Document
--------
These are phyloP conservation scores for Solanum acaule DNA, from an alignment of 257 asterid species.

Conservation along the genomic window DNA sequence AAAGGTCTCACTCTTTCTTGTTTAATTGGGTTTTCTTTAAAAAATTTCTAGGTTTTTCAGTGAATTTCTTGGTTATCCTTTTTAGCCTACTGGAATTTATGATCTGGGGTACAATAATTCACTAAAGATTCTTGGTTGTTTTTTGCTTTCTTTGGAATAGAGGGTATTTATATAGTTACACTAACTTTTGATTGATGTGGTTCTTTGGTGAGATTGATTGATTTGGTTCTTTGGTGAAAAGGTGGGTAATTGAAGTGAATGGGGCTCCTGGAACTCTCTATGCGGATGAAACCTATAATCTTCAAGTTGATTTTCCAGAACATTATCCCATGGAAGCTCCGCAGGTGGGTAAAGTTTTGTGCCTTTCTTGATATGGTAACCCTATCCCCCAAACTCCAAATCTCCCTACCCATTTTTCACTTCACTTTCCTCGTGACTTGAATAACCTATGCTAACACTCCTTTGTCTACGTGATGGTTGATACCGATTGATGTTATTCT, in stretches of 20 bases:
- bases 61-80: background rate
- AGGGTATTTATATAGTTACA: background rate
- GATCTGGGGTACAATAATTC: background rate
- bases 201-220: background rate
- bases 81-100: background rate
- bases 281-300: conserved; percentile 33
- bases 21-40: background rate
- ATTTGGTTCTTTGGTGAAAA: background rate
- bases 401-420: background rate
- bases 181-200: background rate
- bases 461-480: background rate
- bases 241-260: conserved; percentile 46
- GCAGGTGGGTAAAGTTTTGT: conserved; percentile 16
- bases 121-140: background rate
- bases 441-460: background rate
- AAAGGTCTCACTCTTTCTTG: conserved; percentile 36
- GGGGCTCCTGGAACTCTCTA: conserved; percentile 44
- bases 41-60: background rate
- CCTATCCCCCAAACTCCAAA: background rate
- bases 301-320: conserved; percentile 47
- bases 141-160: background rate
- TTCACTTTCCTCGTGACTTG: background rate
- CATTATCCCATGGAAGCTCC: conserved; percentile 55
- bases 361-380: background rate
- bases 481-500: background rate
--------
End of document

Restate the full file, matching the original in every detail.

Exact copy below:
These are phyloP conservation scores for Solanum acaule DNA, from an alignment of 257 asterid species.

Conservation along the genomic window DNA sequence AAAGGTCTCACTCTTTCTTGTTTAATTGGGTTTTCTTTAAAAAATTTCTAGGTTTTTCAGTGAATTTCTTGGTTATCCTTTTTAGCCTACTGGAATTTATGATCTGGGGTACAATAATTCACTAAAGATTCTTGGTTGTTTTTTGCTTTCTTTGGAATAGAGGGTATTTATATAGTTACACTAACTTTTGATTGATGTGGTTCTTTGGTGAGATTGATTGATTTGGTTCTTTGGTGAAAAGGTGGGTAATTGAAGTGAATGGGGCTCCTGGAACTCTCTATGCGGATGAAACCTATAATCTTCAAGTTGATTTTCCAGAACATTATCCCATGGAAGCTCCGCAGGTGGGTAAAGTTTTGTGCCTTTCTTGATATGGTAACCCTATCCCCCAAACTCCAAATCTCCCTACCCATTTTTCACTTCACTTTCCTCGTGACTTGAATAACCTATGCTAACACTCCTTTGTCTACGTGATGGTTGATACCGATTGATGTTATTCT, in stretches of 20 bases:
- bases 61-80: background rate
- AGGGTATTTATATAGTTACA: background rate
- GATCTGGGGTACAATAATTC: background rate
- bases 201-220: background rate
- bases 81-100: background rate
- bases 281-300: conserved; percentile 33
- bases 21-40: background rate
- ATTTGGTTCTTTGGTGAAAA: background rate
- bases 401-420: background rate
- bases 181-200: background rate
- bases 461-480: background rate
- bases 241-260: conserved; percentile 46
- GCAGGTGGGTAAAGTTTTGT: conserved; percentile 16
- bases 121-140: background rate
- bases 441-460: background rate
- AAAGGTCTCACTCTTTCTTG: conserved; percentile 36
- GGGGCTCCTGGAACTCTCTA: conserved; percentile 44
- bases 41-60: background rate
- CCTATCCCCCAAACTCCAAA: background rate
- bases 301-320: conserved; percentile 47
- bases 141-160: background rate
- TTCACTTTCCTCGTGACTTG: background rate
- CATTATCCCATGGAAGCTCC: conserved; percentile 55
- bases 361-380: background rate
- bases 481-500: background rate